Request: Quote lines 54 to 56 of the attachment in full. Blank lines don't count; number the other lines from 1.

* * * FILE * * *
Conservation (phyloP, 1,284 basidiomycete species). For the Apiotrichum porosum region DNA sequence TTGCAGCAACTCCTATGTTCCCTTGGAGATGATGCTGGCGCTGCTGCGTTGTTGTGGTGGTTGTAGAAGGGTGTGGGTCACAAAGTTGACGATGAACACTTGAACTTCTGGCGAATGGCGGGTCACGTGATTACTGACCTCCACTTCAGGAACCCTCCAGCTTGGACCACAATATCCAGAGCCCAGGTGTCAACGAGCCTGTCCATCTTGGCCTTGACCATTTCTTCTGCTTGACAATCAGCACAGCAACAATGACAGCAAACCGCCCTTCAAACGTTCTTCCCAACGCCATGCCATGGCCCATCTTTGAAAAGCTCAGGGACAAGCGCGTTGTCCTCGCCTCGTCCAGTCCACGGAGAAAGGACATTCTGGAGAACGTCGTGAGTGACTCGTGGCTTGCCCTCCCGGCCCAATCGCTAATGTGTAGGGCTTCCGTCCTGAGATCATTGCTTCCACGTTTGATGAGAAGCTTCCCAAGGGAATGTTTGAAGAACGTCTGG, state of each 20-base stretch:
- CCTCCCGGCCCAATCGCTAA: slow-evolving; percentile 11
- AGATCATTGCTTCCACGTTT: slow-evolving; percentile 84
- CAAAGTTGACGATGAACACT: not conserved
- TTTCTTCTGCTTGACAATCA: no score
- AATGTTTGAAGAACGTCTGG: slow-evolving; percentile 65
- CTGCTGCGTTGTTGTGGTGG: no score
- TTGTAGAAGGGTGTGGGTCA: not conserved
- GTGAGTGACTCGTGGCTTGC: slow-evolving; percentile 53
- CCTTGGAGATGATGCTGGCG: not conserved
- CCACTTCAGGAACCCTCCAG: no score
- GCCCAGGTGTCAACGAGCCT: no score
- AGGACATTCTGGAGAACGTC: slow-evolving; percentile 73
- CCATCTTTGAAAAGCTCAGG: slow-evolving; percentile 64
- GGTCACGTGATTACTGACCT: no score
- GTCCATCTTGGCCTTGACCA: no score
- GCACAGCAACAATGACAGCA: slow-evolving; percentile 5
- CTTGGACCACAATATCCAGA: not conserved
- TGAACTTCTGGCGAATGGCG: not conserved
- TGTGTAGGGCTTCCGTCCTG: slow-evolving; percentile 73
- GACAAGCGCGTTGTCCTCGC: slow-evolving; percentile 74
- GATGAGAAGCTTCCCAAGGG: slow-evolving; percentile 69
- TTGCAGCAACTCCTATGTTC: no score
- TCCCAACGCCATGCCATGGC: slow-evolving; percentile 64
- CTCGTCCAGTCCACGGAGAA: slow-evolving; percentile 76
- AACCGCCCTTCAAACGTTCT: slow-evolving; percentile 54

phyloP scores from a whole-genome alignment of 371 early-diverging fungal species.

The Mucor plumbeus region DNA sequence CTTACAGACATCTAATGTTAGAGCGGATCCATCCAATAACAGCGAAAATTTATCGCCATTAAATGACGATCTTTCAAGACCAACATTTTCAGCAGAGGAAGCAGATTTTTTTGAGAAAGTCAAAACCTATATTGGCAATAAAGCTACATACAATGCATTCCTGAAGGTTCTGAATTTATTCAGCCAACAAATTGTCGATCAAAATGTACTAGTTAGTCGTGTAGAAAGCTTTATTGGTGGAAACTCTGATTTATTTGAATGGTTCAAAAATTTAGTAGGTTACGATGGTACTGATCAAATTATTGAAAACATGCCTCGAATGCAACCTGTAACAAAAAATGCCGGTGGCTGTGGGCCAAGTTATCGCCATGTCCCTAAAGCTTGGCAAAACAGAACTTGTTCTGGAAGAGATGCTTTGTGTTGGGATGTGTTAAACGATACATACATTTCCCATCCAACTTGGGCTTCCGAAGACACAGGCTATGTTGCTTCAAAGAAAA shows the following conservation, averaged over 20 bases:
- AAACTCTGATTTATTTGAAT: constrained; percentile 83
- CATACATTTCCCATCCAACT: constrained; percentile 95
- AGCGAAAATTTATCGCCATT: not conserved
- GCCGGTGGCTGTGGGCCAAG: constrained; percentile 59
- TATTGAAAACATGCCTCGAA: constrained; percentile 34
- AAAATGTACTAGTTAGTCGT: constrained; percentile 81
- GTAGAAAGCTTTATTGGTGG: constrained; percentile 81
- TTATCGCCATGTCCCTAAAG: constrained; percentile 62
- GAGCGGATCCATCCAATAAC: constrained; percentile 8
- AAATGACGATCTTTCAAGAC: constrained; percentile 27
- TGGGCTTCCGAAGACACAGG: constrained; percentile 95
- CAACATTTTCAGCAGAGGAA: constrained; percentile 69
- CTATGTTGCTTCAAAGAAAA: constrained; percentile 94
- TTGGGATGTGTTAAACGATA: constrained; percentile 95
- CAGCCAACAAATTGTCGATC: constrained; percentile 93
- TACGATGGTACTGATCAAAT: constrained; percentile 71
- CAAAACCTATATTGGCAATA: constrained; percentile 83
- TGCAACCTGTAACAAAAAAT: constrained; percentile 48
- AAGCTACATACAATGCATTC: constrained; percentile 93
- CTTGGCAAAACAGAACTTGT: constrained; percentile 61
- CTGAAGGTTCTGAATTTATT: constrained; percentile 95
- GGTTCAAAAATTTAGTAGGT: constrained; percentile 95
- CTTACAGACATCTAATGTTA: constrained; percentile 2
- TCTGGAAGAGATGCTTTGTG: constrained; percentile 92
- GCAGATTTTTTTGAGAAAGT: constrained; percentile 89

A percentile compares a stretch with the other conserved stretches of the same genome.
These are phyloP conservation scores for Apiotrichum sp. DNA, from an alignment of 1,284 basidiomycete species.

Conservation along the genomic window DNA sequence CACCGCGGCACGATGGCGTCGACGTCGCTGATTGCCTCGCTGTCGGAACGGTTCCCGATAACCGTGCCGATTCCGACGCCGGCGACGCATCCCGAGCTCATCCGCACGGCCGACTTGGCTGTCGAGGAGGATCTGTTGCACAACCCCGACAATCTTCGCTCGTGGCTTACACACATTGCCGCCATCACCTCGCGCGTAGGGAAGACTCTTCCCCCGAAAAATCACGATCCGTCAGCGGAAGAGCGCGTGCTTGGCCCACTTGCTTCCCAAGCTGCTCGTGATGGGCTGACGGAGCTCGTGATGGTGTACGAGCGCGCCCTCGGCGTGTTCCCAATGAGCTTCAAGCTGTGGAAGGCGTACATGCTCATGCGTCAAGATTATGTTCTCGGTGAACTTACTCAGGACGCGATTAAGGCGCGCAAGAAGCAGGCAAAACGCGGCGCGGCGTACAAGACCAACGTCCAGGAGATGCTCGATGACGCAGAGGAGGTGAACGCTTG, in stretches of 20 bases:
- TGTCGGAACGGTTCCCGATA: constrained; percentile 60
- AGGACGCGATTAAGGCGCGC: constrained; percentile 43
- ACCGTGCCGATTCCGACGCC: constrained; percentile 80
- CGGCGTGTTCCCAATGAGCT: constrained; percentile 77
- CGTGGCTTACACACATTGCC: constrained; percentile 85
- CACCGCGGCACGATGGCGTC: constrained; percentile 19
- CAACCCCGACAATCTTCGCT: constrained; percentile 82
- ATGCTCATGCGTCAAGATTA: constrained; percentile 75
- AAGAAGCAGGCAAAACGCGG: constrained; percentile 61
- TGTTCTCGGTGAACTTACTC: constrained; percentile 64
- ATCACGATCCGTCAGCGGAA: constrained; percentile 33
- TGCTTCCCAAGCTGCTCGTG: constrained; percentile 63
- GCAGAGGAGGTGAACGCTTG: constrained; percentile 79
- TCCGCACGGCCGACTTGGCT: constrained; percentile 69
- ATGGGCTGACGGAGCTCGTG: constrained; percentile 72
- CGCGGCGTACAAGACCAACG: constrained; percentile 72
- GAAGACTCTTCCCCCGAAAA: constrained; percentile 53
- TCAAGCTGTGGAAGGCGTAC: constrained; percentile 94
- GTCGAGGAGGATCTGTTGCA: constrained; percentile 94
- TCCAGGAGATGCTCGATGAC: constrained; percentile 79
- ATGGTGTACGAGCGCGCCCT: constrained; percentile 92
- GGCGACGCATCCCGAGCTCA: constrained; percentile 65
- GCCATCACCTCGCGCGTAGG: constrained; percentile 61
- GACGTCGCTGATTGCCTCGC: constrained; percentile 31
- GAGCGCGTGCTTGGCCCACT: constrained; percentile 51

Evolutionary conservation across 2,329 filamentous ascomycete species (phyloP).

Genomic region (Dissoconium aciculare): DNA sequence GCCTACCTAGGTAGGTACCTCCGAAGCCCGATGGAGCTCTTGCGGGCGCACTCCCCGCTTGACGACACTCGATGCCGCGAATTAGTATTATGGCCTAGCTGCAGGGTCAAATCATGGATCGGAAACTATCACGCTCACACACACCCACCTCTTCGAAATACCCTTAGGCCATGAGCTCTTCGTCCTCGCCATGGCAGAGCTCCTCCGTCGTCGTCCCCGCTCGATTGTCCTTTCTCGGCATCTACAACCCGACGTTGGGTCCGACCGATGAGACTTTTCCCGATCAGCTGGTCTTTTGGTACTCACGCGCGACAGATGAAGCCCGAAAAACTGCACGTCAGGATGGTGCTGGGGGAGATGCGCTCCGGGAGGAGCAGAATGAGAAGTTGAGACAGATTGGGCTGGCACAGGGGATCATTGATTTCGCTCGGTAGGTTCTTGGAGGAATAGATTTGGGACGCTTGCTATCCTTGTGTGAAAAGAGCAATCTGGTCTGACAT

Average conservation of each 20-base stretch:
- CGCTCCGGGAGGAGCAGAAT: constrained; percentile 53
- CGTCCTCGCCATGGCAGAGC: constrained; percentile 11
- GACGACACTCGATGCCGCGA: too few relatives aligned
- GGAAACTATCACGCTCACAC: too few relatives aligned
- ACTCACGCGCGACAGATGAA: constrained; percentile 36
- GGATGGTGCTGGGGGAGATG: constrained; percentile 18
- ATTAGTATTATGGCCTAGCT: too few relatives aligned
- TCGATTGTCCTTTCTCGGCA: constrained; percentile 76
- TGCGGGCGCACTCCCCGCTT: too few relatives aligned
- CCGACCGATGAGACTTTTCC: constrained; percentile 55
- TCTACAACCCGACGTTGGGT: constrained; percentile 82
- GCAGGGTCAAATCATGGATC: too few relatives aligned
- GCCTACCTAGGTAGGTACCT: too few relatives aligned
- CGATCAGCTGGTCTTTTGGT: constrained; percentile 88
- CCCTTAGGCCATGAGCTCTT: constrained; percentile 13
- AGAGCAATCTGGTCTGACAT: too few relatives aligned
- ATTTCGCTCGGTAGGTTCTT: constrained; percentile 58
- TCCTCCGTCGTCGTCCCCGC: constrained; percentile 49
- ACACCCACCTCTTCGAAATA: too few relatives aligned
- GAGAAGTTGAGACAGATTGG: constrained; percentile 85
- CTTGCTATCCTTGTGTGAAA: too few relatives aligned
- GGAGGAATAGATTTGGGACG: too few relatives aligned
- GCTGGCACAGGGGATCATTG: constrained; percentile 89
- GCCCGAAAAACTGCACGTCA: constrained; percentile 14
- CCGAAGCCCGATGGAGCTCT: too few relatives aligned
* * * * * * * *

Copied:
A percentile compares a stretch with the other conserved stretches of the same genome.
These are phyloP conservation scores for Apiotrichum sp. DNA, from an alignment of 1,284 basidiomycete species.

Conservation along the genomic window DNA sequence CACCGCGGCACGATGGCGTCGACGTCGCTGATTGCCTCGCTGTCGGAACGGTTCCCGATAACCGTGCCGATTCCGACGCCGGCGACGCATCCCGAGCTCATCCGCACGGCCGACTTGGCTGTCGAGGAGGATCTGTTGCACAACCCCGACAATCTTCGCTCGTGGCTTACACACATTGCCGCCATCACCTCGCGCGTAGGGAAGACTCTTCCCCCGAAAAATCACGATCCGTCAGCGGAAGAGCGCGTGCTTGGCCCACTTGCTTCCCAAGCTGCTCGTGATGGGCTGACGGAGCTCGTGATGGTGTACGAGCGCGCCCTCGGCGTGTTCCCAATGAGCTTCAAGCTGTGGAAGGCGTACATGCTCATGCGTCAAGATTATGTTCTCGGTGAACTTACTCAGGACGCGATTAAGGCGCGCAAGAAGCAGGCAAAACGCGGCGCGGCGTACAAGACCAACGTCCAGGAGATGCTCGATGACGCAGAGGAGGTGAACGCTTG, in stretches of 20 bases: